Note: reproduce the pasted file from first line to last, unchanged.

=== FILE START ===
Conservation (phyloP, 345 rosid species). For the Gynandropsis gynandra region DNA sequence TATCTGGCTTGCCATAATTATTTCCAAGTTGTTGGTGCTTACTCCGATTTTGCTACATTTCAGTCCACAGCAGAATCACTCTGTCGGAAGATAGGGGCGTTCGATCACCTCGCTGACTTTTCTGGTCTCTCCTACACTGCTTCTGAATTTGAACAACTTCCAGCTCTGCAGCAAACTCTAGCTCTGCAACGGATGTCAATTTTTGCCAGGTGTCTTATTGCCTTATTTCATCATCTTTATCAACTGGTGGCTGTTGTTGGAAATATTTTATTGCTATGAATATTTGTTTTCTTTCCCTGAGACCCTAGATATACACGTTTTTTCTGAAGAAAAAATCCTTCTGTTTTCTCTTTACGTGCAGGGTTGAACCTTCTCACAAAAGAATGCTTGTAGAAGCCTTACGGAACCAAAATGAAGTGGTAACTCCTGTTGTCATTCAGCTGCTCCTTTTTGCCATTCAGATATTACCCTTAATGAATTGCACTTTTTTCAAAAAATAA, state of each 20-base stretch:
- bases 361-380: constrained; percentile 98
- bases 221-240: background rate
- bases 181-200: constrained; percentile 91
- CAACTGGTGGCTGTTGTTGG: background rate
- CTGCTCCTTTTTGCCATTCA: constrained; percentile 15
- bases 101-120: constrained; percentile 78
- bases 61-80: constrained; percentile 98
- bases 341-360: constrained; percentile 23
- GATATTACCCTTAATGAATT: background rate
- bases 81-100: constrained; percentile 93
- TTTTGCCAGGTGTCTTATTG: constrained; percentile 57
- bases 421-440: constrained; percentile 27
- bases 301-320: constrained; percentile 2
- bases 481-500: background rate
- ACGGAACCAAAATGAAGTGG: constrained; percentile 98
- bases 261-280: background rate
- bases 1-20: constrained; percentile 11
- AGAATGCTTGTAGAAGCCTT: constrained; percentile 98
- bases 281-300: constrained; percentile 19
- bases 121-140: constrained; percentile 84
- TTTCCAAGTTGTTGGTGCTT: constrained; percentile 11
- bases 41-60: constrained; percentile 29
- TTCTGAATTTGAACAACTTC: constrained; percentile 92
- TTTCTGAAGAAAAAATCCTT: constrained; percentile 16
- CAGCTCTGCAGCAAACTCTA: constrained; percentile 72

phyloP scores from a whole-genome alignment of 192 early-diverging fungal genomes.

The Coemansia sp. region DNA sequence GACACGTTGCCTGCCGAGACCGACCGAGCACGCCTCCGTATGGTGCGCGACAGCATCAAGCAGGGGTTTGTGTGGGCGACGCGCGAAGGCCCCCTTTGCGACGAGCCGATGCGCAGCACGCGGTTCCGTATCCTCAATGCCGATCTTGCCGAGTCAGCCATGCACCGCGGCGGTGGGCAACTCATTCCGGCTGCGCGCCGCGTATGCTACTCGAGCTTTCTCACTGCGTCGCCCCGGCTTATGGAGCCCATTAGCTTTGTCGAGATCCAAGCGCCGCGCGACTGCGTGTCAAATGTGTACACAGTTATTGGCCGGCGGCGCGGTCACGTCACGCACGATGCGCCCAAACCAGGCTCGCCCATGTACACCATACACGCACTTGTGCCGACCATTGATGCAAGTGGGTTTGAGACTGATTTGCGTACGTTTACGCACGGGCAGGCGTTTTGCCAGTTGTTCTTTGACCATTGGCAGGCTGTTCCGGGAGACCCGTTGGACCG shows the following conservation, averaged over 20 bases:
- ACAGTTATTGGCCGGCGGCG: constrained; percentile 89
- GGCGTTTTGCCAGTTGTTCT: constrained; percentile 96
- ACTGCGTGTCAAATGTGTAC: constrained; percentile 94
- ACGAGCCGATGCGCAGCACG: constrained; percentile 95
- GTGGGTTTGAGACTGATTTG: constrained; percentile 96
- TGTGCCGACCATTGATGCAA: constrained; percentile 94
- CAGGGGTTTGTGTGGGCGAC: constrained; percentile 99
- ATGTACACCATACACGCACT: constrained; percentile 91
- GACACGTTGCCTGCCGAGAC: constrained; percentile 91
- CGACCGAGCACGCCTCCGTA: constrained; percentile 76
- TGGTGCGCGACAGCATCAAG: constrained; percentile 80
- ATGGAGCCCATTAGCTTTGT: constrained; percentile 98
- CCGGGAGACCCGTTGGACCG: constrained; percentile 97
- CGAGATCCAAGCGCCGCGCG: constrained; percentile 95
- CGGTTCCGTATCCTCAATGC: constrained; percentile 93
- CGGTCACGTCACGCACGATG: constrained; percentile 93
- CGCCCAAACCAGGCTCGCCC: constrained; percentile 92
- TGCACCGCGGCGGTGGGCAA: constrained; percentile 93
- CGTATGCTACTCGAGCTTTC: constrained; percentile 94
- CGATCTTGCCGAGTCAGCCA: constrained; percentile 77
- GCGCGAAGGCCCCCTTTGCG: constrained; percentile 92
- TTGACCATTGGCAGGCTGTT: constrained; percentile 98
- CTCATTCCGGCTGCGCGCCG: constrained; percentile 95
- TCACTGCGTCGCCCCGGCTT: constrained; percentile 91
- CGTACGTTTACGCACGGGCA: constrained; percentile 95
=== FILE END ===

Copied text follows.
Conservation (phyloP, 345 rosid species). For the Gynandropsis gynandra region DNA sequence TATCTGGCTTGCCATAATTATTTCCAAGTTGTTGGTGCTTACTCCGATTTTGCTACATTTCAGTCCACAGCAGAATCACTCTGTCGGAAGATAGGGGCGTTCGATCACCTCGCTGACTTTTCTGGTCTCTCCTACACTGCTTCTGAATTTGAACAACTTCCAGCTCTGCAGCAAACTCTAGCTCTGCAACGGATGTCAATTTTTGCCAGGTGTCTTATTGCCTTATTTCATCATCTTTATCAACTGGTGGCTGTTGTTGGAAATATTTTATTGCTATGAATATTTGTTTTCTTTCCCTGAGACCCTAGATATACACGTTTTTTCTGAAGAAAAAATCCTTCTGTTTTCTCTTTACGTGCAGGGTTGAACCTTCTCACAAAAGAATGCTTGTAGAAGCCTTACGGAACCAAAATGAAGTGGTAACTCCTGTTGTCATTCAGCTGCTCCTTTTTGCCATTCAGATATTACCCTTAATGAATTGCACTTTTTTCAAAAAATAA, state of each 20-base stretch:
- bases 361-380: constrained; percentile 98
- bases 221-240: background rate
- bases 181-200: constrained; percentile 91
- CAACTGGTGGCTGTTGTTGG: background rate
- CTGCTCCTTTTTGCCATTCA: constrained; percentile 15
- bases 101-120: constrained; percentile 78
- bases 61-80: constrained; percentile 98
- bases 341-360: constrained; percentile 23
- GATATTACCCTTAATGAATT: background rate
- bases 81-100: constrained; percentile 93
- TTTTGCCAGGTGTCTTATTG: constrained; percentile 57
- bases 421-440: constrained; percentile 27
- bases 301-320: constrained; percentile 2
- bases 481-500: background rate
- ACGGAACCAAAATGAAGTGG: constrained; percentile 98
- bases 261-280: background rate
- bases 1-20: constrained; percentile 11
- AGAATGCTTGTAGAAGCCTT: constrained; percentile 98
- bases 281-300: constrained; percentile 19
- bases 121-140: constrained; percentile 84
- TTTCCAAGTTGTTGGTGCTT: constrained; percentile 11
- bases 41-60: constrained; percentile 29
- TTCTGAATTTGAACAACTTC: constrained; percentile 92
- TTTCTGAAGAAAAAATCCTT: constrained; percentile 16
- CAGCTCTGCAGCAAACTCTA: constrained; percentile 72

phyloP scores from a whole-genome alignment of 192 early-diverging fungal genomes.

The Coemansia sp. region DNA sequence GACACGTTGCCTGCCGAGACCGACCGAGCACGCCTCCGTATGGTGCGCGACAGCATCAAGCAGGGGTTTGTGTGGGCGACGCGCGAAGGCCCCCTTTGCGACGAGCCGATGCGCAGCACGCGGTTCCGTATCCTCAATGCCGATCTTGCCGAGTCAGCCATGCACCGCGGCGGTGGGCAACTCATTCCGGCTGCGCGCCGCGTATGCTACTCGAGCTTTCTCACTGCGTCGCCCCGGCTTATGGAGCCCATTAGCTTTGTCGAGATCCAAGCGCCGCGCGACTGCGTGTCAAATGTGTACACAGTTATTGGCCGGCGGCGCGGTCACGTCACGCACGATGCGCCCAAACCAGGCTCGCCCATGTACACCATACACGCACTTGTGCCGACCATTGATGCAAGTGGGTTTGAGACTGATTTGCGTACGTTTACGCACGGGCAGGCGTTTTGCCAGTTGTTCTTTGACCATTGGCAGGCTGTTCCGGGAGACCCGTTGGACCG shows the following conservation, averaged over 20 bases:
- ACAGTTATTGGCCGGCGGCG: constrained; percentile 89
- GGCGTTTTGCCAGTTGTTCT: constrained; percentile 96
- ACTGCGTGTCAAATGTGTAC: constrained; percentile 94
- ACGAGCCGATGCGCAGCACG: constrained; percentile 95
- GTGGGTTTGAGACTGATTTG: constrained; percentile 96
- TGTGCCGACCATTGATGCAA: constrained; percentile 94
- CAGGGGTTTGTGTGGGCGAC: constrained; percentile 99
- ATGTACACCATACACGCACT: constrained; percentile 91
- GACACGTTGCCTGCCGAGAC: constrained; percentile 91
- CGACCGAGCACGCCTCCGTA: constrained; percentile 76
- TGGTGCGCGACAGCATCAAG: constrained; percentile 80
- ATGGAGCCCATTAGCTTTGT: constrained; percentile 98
- CCGGGAGACCCGTTGGACCG: constrained; percentile 97
- CGAGATCCAAGCGCCGCGCG: constrained; percentile 95
- CGGTTCCGTATCCTCAATGC: constrained; percentile 93
- CGGTCACGTCACGCACGATG: constrained; percentile 93
- CGCCCAAACCAGGCTCGCCC: constrained; percentile 92
- TGCACCGCGGCGGTGGGCAA: constrained; percentile 93
- CGTATGCTACTCGAGCTTTC: constrained; percentile 94
- CGATCTTGCCGAGTCAGCCA: constrained; percentile 77
- GCGCGAAGGCCCCCTTTGCG: constrained; percentile 92
- TTGACCATTGGCAGGCTGTT: constrained; percentile 98
- CTCATTCCGGCTGCGCGCCG: constrained; percentile 95
- TCACTGCGTCGCCCCGGCTT: constrained; percentile 91
- CGTACGTTTACGCACGGGCA: constrained; percentile 95